In a line of code in Google's Chromium, a reference was found to a "login manager," which is being taken to mean a single sign-in for all programs on the OS. But what does that mean for non-Google software?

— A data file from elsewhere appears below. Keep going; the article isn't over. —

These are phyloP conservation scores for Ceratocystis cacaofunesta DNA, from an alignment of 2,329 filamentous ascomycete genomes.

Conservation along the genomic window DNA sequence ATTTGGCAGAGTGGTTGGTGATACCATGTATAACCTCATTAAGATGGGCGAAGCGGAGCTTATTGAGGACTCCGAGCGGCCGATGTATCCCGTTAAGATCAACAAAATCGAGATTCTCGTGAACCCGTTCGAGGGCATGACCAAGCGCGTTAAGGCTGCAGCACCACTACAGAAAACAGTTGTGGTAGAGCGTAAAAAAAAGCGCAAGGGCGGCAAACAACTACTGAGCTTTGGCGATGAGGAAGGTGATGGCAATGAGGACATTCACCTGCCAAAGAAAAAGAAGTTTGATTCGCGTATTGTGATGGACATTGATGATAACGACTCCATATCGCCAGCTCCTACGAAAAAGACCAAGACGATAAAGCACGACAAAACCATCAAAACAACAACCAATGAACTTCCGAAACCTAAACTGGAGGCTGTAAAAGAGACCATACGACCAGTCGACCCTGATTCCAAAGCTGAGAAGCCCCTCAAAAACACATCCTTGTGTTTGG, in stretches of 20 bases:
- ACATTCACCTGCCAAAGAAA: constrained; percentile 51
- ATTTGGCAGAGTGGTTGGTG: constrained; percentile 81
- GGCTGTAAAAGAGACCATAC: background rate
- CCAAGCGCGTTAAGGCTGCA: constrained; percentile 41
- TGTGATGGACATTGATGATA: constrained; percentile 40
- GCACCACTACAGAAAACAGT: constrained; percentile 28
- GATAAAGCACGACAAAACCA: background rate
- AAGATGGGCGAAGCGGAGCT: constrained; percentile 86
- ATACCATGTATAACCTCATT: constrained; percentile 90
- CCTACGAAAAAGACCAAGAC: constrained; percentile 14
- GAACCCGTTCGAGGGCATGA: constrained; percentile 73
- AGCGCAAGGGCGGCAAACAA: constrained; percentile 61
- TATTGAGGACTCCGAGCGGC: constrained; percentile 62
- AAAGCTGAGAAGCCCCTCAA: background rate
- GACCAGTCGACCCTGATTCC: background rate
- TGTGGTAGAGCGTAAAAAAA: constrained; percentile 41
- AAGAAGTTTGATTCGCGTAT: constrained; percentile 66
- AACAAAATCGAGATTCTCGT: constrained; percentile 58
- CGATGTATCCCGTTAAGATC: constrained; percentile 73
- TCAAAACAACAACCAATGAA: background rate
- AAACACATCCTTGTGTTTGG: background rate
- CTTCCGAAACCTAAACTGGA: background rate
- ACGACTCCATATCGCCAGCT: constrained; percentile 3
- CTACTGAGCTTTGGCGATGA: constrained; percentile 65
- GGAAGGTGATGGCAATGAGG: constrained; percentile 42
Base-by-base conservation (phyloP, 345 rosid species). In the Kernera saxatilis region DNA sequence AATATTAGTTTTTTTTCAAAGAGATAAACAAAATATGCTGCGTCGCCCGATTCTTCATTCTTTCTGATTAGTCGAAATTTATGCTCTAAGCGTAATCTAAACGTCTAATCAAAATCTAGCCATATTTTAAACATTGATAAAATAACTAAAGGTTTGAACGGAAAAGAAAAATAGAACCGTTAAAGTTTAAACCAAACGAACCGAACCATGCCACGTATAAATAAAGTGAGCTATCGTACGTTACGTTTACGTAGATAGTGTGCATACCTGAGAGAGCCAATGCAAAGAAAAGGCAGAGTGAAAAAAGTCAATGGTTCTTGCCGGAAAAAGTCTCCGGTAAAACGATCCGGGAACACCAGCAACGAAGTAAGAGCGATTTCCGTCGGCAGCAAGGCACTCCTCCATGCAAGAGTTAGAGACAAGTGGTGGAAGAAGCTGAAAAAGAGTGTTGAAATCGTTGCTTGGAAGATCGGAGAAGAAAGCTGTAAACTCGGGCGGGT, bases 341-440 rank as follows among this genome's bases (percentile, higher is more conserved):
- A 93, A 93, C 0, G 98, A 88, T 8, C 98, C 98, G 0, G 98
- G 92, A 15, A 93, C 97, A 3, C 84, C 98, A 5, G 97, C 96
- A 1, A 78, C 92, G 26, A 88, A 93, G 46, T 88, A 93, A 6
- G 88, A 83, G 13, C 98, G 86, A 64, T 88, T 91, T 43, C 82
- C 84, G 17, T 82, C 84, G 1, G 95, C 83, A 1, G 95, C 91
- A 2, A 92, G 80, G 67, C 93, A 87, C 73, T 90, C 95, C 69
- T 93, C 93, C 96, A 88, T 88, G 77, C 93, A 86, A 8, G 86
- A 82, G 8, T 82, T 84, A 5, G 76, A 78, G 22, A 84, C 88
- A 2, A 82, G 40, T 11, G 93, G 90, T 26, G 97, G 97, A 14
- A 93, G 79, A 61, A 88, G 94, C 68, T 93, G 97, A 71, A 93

This is all total speculation, but a writer on ReadWriteWeb suggests that it may mean Google intends to lock down Chrome OS to only use Google software, in order to keep things simpler and easier. After all, it's tough to use a single sign-in (SSO) cookie if you don't control the software being signed in to. However, I don't think this is likely—all of Google's software (Gmail, Picasa, Chrome, Blogspot, Earth, etc etc etc) uses a single sign-in, and I think that's all the phrase "login manager" implies. But the question remains: In a browser-based OS, what happens if you want to change browsers? We'll have to wait for more information before we know. [ReadWriteWeb via Electronista]


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